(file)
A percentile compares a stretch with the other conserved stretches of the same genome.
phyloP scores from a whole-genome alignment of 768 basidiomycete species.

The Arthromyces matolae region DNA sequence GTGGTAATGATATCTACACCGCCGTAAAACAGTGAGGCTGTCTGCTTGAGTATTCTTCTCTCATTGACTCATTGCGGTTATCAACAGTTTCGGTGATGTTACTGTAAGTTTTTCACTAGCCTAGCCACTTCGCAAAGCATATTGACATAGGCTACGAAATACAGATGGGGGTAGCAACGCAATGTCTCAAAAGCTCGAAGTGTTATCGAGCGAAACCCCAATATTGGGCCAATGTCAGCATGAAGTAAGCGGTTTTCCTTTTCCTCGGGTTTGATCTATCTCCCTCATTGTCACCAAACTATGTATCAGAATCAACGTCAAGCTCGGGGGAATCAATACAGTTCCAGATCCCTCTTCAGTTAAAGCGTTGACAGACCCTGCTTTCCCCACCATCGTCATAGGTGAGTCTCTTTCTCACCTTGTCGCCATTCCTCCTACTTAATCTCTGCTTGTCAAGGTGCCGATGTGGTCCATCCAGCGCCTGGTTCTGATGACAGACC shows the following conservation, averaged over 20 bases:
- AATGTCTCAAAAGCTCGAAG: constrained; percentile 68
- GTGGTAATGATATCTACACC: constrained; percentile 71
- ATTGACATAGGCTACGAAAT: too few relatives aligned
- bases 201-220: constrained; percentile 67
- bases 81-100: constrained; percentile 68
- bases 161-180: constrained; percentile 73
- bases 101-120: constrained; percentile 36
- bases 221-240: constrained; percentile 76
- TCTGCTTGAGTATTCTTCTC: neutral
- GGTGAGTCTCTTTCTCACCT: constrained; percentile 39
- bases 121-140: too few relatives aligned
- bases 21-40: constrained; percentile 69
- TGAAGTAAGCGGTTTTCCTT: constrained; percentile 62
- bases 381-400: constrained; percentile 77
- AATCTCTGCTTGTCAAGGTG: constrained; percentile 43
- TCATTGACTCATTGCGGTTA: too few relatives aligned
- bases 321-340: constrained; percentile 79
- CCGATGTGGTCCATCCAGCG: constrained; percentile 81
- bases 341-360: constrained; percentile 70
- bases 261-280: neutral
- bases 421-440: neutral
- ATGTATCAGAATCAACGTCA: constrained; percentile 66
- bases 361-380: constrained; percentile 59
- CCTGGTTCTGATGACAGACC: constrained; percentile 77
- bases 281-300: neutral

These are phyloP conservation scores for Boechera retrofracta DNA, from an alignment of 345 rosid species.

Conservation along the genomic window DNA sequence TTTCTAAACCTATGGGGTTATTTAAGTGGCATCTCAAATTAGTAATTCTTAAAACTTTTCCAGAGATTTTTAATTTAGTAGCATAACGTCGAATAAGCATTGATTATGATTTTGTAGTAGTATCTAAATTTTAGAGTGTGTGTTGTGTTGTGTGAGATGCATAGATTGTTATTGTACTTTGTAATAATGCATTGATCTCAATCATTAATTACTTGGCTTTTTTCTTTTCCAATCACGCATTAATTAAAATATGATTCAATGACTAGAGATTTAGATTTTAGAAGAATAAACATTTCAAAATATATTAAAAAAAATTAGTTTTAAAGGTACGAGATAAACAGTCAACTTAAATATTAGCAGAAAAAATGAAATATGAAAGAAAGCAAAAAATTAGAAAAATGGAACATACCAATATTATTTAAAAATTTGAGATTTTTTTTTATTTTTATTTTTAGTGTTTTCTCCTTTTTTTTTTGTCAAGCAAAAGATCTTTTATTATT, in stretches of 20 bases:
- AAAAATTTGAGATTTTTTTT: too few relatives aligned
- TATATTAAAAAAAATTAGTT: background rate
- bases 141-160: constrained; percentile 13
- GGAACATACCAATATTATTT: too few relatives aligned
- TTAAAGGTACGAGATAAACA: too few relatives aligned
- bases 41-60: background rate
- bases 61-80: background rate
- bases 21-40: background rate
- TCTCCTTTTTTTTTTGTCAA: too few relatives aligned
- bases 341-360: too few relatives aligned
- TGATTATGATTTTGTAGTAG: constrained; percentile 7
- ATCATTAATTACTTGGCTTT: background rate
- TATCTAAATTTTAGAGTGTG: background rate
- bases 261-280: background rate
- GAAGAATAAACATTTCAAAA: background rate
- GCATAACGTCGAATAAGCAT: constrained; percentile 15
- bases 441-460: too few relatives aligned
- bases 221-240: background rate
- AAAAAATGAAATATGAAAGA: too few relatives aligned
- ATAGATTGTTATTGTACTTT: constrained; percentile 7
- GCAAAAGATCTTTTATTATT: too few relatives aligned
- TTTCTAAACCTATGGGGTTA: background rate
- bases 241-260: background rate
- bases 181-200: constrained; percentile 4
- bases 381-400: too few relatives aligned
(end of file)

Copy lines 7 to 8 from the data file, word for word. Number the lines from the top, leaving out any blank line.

- bases 201-220: constrained; percentile 67
- bases 81-100: constrained; percentile 68